The Post-Unitary Status Plan (PUSP), to which Wilcox and Stewart refer, is a 52-page document adopted by the TUSD governing board in July 2009.

TUSD has been under court supervision for approximately 30 years with regard to desegregation and the PUSP was adopted to address the district’s responsibilities associated with successfully serving all students without court supervision and to ensure personalized success for each student, while TUSD manifests principles of equal protection and equal opportunity in the delivery of education to its students.

The section titled “Background” states Tucson Unified School District believes quality education is most effective in a diverse setting. and such diversity includes socioeconomic status, gender, race/ethnicity and English Language Learner status. The district recognized the PUSP to be an element of its broader commitment to diversity, stating a key educational benefit associated with diversity is improved achievement for all students.

Some of the other educational benefits included: Students are better prepared to live and work in an increasingly diverse world, they engage in deeper and richer class discussions and debates, parents are more likely to be involved in school because they feel valued, and students will learn about and appreciate cultures other than their own.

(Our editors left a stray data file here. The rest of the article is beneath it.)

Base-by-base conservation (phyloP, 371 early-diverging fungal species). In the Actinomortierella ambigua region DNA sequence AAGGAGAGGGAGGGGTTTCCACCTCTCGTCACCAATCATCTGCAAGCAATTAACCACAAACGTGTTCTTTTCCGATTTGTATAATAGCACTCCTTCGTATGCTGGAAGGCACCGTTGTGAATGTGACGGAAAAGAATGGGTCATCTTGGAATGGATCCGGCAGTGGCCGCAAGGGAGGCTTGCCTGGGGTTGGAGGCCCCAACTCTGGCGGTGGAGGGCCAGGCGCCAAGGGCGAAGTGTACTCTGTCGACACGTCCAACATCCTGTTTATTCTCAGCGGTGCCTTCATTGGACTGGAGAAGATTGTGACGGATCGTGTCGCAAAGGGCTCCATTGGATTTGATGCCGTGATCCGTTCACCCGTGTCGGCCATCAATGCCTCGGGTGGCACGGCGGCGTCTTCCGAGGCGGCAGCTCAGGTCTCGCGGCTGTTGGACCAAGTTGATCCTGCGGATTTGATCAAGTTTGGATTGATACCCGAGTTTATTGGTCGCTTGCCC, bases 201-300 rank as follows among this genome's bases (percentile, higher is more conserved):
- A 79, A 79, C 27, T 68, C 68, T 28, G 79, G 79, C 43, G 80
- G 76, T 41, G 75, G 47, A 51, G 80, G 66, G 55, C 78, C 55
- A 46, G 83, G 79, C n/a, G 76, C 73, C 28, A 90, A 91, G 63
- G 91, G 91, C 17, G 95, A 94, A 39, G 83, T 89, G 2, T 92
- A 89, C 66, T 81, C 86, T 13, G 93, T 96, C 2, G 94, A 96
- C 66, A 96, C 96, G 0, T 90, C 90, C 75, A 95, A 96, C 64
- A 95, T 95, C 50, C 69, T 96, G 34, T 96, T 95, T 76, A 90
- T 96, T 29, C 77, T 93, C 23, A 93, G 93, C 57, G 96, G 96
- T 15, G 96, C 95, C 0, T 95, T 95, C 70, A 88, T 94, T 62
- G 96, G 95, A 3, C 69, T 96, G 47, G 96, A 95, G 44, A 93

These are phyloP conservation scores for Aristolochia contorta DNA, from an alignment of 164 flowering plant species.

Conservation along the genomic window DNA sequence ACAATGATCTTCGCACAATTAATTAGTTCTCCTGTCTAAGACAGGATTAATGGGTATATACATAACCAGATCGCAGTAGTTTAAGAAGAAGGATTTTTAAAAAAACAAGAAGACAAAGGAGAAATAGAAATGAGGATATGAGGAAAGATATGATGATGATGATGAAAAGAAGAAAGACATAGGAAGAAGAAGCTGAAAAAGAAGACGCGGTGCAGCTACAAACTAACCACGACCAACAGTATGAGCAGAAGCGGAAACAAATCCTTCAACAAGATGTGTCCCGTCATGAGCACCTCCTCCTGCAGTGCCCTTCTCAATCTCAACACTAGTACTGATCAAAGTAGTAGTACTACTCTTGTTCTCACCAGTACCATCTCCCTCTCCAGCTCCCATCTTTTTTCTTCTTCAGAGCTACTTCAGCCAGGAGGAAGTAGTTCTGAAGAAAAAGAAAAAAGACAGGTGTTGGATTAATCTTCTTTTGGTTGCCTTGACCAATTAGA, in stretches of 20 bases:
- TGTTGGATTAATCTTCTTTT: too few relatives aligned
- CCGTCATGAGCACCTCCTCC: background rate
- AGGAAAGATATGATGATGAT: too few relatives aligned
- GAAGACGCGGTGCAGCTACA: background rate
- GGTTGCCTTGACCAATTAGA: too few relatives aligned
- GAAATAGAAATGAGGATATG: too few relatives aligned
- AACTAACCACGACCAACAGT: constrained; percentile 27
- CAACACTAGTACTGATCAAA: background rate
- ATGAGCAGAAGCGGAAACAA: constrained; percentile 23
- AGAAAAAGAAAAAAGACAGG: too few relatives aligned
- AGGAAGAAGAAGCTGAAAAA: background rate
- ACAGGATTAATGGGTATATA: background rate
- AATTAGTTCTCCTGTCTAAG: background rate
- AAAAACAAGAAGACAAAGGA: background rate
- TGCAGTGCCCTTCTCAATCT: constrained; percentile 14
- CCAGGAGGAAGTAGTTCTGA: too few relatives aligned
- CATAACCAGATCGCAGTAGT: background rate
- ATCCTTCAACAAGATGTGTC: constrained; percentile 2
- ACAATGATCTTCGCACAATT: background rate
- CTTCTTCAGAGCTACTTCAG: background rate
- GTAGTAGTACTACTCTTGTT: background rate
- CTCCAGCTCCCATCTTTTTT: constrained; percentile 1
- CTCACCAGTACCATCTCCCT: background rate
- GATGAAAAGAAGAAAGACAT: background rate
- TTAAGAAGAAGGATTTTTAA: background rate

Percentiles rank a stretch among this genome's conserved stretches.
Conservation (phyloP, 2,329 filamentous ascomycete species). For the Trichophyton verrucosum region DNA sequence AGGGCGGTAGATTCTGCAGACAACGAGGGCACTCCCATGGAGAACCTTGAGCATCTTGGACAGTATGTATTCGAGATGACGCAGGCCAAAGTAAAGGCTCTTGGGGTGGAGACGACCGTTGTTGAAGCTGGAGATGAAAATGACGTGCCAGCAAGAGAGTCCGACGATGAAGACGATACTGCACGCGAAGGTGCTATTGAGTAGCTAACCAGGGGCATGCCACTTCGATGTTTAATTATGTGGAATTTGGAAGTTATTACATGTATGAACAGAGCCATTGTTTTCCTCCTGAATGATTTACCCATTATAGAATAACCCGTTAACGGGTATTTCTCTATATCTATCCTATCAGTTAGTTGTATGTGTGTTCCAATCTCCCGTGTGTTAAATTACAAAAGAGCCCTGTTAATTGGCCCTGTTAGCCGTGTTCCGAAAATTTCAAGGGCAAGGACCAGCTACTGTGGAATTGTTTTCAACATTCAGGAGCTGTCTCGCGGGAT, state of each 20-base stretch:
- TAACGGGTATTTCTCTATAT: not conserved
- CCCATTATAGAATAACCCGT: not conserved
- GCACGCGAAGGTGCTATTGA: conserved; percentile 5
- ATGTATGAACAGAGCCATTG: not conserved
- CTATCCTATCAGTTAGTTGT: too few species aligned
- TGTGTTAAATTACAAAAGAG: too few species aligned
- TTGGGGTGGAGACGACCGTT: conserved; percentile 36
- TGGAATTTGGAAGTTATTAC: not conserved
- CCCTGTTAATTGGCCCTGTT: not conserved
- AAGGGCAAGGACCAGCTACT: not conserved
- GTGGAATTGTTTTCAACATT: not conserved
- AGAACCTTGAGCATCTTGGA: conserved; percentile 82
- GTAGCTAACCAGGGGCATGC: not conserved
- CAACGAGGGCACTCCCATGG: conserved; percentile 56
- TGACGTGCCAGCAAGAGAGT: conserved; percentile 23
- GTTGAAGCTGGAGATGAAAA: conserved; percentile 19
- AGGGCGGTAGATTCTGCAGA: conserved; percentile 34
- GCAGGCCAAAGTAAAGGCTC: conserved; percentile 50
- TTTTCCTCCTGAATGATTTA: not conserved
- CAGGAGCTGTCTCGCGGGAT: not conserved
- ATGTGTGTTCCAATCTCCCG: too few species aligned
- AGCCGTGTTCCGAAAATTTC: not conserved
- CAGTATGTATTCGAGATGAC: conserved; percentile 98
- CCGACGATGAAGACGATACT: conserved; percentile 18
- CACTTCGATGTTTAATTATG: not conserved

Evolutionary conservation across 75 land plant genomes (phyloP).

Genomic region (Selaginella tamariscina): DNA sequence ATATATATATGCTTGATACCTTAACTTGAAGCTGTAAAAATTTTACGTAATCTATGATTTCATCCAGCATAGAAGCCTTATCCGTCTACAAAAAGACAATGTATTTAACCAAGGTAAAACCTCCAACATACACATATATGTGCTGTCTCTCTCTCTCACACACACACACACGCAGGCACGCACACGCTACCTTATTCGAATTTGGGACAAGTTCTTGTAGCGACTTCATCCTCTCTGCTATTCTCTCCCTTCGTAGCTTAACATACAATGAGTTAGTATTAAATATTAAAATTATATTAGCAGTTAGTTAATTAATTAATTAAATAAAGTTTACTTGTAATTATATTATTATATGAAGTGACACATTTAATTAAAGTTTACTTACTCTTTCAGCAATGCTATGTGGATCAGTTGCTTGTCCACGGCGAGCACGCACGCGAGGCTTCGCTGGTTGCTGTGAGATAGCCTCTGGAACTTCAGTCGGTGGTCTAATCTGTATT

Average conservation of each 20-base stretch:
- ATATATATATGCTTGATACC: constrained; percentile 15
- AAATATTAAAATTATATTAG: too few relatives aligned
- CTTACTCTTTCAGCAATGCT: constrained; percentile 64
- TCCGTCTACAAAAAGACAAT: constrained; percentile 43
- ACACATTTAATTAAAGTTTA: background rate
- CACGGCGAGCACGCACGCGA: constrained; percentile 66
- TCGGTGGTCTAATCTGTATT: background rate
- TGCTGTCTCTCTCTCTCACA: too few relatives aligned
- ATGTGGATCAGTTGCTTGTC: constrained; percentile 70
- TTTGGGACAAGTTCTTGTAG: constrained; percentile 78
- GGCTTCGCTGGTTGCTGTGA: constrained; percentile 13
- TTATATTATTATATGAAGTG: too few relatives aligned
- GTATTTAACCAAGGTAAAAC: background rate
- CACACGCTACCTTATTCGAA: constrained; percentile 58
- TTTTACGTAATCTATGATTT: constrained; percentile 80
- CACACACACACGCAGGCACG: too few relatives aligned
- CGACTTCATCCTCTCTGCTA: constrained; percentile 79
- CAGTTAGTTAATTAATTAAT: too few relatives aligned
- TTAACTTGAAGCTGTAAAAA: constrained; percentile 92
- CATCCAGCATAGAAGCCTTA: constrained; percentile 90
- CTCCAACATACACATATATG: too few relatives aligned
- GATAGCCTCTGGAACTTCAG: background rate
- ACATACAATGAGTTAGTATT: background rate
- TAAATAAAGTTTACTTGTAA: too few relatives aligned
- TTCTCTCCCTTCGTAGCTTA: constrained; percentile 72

The document goes on to address school choice options, magnet schools/ programs and open enrollment with the belief school choice with transportation will promote and improve ethnic/racial diversity as one of the expected outcomes.

Under the PUSP’s Mexican American Studies Department Action Plan, it states: “The Mexican American Studies Department will be expanded at the middle and high school levels to more adequately meet the needs of the student population, as the budget permits.”

It also states, “The Mexican American Studies course capacity established by 2010–2011 course expansions will be maintained and expanded as requested by students each year.”

At the 12th grade level, TUSD was mandated through the PUSP to offer as an elective course, “American government/social justice education” at three of its high schools.

However, the curriculum offered by TUSD’s Mexican American Studies program was one that Arizona Education Superintendent John Huppenthal determined promoted ethnic chauvinism, outraging taxpayers who brought the curriculum, which included textbooks that called for the killing of white people, to his office’s attention.